Because the MV Vlasons I was a private carrier, the shipowner’s obligations are governed by the foregoing provisions of the Code of Commerce and not by the Civil Code which, as a general rule, places the prima facie presumption of negligence on a common carrier. It is a hornbook doctrine that:jgc:chanrobles.com.ph
"In an action against a private carrier for loss of, or injury to, cargo, the burden is on the plaintiff to prove that the carrier was negligent or unseaworthy, and the fact that the goods were lost or damaged while in the carrier’s custody does not put the burden of proof on the carrier.
Since . . . a private carrier is not an insurer but undertakes only to exercise due care in the protection of the goods committed to its care, the burden of proving negligence or a breach of that duty rests on plaintiff and proof of loss of, or damage to, cargo while in the carrier’s possession does not cast on it the burden of proving proper care and diligence on its part or that the loss occurred from an excepted cause in the contract or bill of lading. However, in discharging the burden of proof, plaintiff is entitled to the benefit of the presumptions and inferences by which the law aids the bailor in an action against a bailee, and since the carrier is in a better position to know the cause of the loss and that it was not one involving its liability, the law requires that it come forward with the information available to it, and its failure to do so warrants an inference or presumption of its liability. However, such inferences and presumptions, while they may affect the burden of coming forward with evidence, do not alter the burden of proof which remains on plaintiff, and, where the carrier comes forward with evidence explaining the loss or damage, the burden of going forward with the evidence is again on plaintiff.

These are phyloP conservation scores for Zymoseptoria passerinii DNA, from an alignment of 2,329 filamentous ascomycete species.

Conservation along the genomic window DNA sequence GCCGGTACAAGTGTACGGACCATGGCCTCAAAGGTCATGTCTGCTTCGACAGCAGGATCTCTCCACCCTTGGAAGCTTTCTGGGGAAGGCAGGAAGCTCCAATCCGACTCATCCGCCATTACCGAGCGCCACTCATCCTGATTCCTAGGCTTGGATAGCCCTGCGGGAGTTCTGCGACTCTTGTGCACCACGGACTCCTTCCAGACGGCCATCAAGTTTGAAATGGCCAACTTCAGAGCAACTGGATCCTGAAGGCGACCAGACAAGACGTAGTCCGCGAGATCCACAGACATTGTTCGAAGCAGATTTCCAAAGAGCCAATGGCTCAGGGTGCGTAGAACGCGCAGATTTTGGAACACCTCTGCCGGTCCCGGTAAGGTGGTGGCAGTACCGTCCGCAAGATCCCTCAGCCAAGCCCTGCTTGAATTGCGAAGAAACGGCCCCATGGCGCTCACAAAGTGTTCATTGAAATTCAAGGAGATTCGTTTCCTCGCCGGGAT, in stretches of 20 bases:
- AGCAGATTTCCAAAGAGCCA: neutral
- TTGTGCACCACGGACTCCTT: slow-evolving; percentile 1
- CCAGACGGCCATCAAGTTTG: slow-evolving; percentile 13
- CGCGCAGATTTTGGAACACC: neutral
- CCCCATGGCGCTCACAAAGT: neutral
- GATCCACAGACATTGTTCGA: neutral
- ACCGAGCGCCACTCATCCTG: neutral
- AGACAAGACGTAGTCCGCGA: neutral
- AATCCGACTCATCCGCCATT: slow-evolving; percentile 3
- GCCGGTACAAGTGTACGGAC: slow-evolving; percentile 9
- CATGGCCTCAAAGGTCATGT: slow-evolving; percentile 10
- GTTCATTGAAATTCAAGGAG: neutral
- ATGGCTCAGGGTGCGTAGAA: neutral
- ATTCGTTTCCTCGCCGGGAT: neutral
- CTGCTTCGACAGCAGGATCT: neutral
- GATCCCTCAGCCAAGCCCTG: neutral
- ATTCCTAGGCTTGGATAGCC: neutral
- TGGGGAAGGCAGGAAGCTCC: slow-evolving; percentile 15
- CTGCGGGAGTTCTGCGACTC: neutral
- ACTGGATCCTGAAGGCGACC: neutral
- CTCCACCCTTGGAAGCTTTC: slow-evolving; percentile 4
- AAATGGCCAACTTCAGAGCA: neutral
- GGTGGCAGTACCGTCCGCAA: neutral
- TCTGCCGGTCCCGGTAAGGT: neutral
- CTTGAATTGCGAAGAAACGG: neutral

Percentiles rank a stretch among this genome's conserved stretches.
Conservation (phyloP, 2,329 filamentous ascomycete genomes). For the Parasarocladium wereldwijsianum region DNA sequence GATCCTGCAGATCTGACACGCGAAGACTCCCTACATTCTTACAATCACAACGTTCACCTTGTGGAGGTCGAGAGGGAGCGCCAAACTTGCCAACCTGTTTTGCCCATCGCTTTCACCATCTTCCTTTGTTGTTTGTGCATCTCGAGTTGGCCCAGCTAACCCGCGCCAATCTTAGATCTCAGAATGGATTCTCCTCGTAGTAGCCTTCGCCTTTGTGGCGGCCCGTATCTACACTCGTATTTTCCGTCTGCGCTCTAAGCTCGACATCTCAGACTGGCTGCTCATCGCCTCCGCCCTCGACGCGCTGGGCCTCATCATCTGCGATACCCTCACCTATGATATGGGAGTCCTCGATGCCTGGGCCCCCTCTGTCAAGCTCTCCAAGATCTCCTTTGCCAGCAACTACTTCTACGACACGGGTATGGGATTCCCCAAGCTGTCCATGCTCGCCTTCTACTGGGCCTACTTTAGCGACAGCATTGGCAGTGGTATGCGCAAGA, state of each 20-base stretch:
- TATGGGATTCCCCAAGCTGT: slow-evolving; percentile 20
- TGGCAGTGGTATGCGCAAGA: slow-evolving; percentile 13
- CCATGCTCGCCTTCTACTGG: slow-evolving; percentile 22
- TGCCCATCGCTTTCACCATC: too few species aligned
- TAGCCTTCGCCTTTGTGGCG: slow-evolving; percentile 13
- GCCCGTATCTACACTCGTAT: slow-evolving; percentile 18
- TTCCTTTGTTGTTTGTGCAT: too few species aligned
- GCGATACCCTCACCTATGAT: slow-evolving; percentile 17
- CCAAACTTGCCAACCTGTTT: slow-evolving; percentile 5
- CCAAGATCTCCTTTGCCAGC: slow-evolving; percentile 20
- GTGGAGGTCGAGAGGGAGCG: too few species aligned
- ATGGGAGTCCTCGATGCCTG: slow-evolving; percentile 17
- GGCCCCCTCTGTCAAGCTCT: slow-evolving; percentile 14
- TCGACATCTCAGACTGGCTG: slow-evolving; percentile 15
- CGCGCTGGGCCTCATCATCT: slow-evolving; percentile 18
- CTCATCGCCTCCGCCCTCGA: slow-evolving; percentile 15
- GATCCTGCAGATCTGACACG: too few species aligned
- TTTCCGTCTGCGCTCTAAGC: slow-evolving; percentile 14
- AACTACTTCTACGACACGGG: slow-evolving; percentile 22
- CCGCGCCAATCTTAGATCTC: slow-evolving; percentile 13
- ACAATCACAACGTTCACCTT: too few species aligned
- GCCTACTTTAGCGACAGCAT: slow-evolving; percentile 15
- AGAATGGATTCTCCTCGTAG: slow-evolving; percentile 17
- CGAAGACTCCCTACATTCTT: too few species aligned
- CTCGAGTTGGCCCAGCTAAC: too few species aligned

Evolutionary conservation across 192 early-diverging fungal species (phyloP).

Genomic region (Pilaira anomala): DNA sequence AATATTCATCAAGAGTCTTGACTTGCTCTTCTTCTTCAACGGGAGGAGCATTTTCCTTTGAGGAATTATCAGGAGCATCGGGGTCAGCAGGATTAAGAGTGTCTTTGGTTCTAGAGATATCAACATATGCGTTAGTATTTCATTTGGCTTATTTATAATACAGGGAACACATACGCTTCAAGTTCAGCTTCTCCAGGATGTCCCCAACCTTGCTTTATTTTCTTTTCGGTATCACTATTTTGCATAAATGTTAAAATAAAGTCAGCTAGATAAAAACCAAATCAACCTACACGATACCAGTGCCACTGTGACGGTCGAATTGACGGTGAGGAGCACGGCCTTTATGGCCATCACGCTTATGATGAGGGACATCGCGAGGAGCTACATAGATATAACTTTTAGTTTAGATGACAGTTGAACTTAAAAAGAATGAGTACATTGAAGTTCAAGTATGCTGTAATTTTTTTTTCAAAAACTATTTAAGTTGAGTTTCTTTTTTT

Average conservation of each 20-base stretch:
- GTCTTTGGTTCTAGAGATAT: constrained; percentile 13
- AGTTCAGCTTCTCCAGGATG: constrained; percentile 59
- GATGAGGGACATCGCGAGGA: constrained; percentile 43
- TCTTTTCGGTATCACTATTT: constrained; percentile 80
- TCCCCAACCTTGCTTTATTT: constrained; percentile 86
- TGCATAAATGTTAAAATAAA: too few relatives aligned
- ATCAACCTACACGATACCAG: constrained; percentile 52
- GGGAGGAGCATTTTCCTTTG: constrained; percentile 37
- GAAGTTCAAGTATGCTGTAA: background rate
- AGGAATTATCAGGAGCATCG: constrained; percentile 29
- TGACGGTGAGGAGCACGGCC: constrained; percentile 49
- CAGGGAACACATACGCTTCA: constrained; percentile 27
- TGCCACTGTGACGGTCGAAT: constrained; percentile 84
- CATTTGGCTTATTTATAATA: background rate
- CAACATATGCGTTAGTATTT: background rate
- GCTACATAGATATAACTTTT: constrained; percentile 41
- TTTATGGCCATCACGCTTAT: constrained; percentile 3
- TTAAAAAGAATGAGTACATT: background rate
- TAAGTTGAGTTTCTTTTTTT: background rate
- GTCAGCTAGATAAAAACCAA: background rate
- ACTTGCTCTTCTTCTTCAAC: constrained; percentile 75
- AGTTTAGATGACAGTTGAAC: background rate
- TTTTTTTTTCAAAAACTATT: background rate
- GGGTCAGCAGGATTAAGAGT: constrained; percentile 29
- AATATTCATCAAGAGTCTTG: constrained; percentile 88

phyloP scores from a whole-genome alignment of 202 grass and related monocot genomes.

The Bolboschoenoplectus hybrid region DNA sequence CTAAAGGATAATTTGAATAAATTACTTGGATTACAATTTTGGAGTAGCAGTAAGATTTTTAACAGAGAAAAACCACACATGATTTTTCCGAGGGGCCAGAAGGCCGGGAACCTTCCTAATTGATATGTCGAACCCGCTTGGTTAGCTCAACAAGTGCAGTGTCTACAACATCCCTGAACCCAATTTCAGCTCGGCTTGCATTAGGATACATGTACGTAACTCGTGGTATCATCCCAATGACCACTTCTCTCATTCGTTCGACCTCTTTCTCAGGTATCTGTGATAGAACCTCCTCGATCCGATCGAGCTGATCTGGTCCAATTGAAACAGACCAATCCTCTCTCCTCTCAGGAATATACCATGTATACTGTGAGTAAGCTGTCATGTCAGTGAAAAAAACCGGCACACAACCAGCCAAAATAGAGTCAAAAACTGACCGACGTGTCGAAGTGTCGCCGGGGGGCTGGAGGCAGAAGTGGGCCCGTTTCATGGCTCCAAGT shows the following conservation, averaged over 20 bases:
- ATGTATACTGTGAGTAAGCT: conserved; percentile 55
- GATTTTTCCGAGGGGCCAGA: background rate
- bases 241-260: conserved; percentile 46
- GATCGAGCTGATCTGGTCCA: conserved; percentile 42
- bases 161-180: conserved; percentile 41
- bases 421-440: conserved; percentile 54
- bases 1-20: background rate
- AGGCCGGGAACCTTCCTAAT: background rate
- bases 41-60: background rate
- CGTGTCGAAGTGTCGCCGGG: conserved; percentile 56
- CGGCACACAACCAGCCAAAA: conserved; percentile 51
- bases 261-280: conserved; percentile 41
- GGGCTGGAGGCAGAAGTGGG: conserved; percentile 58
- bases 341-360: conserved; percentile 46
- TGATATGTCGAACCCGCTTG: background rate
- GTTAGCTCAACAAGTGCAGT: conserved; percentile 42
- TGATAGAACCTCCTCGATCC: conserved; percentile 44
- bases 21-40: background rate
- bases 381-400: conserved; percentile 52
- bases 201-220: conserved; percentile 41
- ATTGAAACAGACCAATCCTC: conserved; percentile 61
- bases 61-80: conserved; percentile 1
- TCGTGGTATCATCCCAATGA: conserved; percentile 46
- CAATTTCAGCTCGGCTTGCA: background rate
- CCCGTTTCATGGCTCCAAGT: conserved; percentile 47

Where the action is based on the shipowner’s warranty of seaworthiness, the burden of proving a breach thereof and that such breach was the proximate cause of the damage rests on plaintiff, and proof that the goods were lost or damaged while in the carrier’s possession does not cast on it the burden of proving seaworthiness. . . . Where the contract of carriage exempts the carrier from liability for unseaworthiness not discoverable by due diligence, the carrier has the preliminary burden of proving the exercise of due diligence to make the vessel seaworthy." 20
In the instant case, the Court of Appeals correctly found that NSC "has not taken the correct position in relation to the question of who has the burden of proof. Thus, in its brief (pp. 10-11), after citing Clause 10 and Clause 12 of the NANYOZAI Charter Party (incidentally plaintiff-appellant’s [NSC’s] interpretation of Clause 12 is not even correct), it argues that ‘a careful examination of the evidence will show that VSI miserably failed to comply with any of these obligations’ as if defendant-appellee [VSI] had the burden of proof." 21